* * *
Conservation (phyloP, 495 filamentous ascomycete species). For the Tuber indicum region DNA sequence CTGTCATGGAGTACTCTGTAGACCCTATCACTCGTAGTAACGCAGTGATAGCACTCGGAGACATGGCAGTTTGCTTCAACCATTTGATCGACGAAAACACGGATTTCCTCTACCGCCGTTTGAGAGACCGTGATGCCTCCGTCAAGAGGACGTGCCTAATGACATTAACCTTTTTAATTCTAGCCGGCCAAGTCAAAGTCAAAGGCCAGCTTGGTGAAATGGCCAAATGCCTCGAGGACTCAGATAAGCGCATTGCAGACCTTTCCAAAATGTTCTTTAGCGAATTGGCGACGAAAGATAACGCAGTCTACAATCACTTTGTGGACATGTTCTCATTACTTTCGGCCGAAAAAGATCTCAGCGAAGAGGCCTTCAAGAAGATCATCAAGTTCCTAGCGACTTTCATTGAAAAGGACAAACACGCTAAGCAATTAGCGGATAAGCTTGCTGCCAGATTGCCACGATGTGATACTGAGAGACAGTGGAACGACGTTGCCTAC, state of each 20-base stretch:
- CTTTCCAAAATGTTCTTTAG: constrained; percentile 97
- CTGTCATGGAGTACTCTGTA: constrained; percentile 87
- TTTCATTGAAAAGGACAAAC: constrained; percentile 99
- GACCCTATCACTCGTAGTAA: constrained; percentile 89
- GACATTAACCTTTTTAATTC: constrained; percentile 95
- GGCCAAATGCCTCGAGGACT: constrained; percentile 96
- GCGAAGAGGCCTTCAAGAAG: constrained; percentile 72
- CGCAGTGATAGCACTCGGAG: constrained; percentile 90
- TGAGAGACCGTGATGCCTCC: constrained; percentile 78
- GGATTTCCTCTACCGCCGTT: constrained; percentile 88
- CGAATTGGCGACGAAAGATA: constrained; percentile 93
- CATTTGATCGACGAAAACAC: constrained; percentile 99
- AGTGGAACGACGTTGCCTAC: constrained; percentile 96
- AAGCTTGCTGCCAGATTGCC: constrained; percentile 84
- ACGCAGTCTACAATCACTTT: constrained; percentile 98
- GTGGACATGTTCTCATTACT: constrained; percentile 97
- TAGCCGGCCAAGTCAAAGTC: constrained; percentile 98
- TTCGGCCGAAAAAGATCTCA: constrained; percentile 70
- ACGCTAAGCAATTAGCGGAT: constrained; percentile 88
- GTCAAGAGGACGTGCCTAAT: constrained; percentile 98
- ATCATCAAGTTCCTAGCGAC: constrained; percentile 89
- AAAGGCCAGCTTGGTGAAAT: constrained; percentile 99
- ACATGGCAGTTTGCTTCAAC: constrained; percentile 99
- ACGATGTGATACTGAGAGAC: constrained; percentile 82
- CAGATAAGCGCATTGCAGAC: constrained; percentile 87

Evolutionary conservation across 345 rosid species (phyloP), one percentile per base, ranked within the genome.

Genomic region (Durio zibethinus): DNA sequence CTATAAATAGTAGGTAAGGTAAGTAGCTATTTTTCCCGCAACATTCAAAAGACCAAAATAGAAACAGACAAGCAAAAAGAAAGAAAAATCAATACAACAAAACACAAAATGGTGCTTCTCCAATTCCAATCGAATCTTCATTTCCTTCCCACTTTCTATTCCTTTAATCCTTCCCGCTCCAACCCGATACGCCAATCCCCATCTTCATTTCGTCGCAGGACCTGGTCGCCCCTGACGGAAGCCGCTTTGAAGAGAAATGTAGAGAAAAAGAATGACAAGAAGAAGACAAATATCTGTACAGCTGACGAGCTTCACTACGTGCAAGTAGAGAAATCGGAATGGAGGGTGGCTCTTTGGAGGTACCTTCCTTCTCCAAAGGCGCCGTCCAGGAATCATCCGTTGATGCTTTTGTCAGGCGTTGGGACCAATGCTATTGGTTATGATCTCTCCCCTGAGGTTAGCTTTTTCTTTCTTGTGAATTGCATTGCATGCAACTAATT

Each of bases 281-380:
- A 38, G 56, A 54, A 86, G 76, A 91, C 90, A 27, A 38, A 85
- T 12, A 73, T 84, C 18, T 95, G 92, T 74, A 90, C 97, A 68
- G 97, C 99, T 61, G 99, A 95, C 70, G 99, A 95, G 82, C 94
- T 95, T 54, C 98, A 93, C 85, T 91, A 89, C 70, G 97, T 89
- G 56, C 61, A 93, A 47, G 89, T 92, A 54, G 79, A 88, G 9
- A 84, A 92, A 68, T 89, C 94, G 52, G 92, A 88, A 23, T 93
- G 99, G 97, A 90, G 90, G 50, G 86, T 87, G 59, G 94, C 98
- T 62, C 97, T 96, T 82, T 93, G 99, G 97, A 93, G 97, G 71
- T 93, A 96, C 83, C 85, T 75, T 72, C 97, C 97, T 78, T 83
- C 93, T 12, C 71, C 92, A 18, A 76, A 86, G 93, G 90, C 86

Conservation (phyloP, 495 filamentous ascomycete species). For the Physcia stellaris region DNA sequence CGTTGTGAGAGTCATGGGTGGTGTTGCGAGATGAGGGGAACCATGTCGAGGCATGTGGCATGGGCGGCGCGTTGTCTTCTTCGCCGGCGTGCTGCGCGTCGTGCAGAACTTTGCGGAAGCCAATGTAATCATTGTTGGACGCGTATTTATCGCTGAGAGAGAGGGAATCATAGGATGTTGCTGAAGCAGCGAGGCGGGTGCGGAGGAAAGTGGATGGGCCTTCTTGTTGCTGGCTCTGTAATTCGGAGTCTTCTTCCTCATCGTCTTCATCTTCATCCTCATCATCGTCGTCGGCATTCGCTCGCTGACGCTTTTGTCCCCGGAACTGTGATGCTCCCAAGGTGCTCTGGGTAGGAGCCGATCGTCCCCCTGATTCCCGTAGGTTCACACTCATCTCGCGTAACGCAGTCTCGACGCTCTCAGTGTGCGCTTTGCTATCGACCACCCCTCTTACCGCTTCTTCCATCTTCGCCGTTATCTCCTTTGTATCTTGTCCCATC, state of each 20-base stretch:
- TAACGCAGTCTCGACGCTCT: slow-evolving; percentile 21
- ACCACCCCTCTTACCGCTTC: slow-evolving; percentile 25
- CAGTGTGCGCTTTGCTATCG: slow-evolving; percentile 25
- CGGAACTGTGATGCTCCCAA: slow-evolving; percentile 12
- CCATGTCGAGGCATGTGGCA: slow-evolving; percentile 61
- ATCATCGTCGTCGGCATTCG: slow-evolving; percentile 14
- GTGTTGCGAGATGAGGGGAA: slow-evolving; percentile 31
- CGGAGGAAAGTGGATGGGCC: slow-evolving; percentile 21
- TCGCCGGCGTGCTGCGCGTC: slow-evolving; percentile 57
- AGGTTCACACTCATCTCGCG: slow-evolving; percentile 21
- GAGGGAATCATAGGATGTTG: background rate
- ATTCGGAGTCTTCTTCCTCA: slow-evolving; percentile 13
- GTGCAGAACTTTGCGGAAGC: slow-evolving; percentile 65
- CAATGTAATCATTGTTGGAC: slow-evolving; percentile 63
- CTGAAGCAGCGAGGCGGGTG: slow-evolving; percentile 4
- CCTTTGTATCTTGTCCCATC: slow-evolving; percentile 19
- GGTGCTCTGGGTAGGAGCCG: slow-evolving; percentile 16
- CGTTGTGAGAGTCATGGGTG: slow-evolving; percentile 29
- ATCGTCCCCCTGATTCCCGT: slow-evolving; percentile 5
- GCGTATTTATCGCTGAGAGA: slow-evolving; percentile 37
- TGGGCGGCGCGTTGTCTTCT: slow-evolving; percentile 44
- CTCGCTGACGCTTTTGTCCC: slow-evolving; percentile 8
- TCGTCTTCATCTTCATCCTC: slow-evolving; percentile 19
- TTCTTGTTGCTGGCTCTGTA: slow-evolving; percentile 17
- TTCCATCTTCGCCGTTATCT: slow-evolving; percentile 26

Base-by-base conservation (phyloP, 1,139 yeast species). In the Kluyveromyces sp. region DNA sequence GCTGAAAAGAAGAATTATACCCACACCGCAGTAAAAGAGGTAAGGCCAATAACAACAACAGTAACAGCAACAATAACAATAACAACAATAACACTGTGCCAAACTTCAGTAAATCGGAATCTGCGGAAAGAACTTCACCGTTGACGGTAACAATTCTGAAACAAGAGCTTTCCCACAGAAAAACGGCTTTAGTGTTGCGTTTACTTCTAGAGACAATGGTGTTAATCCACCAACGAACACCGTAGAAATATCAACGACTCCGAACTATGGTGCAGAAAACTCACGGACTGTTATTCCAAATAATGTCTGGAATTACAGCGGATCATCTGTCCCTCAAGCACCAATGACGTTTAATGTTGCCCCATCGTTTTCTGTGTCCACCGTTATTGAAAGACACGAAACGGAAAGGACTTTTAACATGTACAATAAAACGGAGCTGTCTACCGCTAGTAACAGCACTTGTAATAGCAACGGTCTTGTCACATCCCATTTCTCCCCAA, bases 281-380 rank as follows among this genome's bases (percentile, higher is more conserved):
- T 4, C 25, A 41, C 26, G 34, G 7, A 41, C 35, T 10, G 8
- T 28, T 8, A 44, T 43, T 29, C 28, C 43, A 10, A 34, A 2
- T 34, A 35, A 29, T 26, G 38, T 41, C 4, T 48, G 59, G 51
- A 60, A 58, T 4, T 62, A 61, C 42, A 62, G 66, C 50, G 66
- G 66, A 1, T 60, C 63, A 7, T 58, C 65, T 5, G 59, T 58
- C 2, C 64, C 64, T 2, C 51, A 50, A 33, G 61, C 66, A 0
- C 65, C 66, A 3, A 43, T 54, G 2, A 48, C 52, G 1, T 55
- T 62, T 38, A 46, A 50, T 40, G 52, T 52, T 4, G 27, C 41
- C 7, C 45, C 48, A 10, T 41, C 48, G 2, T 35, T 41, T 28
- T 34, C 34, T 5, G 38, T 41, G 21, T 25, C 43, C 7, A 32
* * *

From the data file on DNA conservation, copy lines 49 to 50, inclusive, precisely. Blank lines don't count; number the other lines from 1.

- TCGCCGGCGTGCTGCGCGTC: slow-evolving; percentile 57
- AGGTTCACACTCATCTCGCG: slow-evolving; percentile 21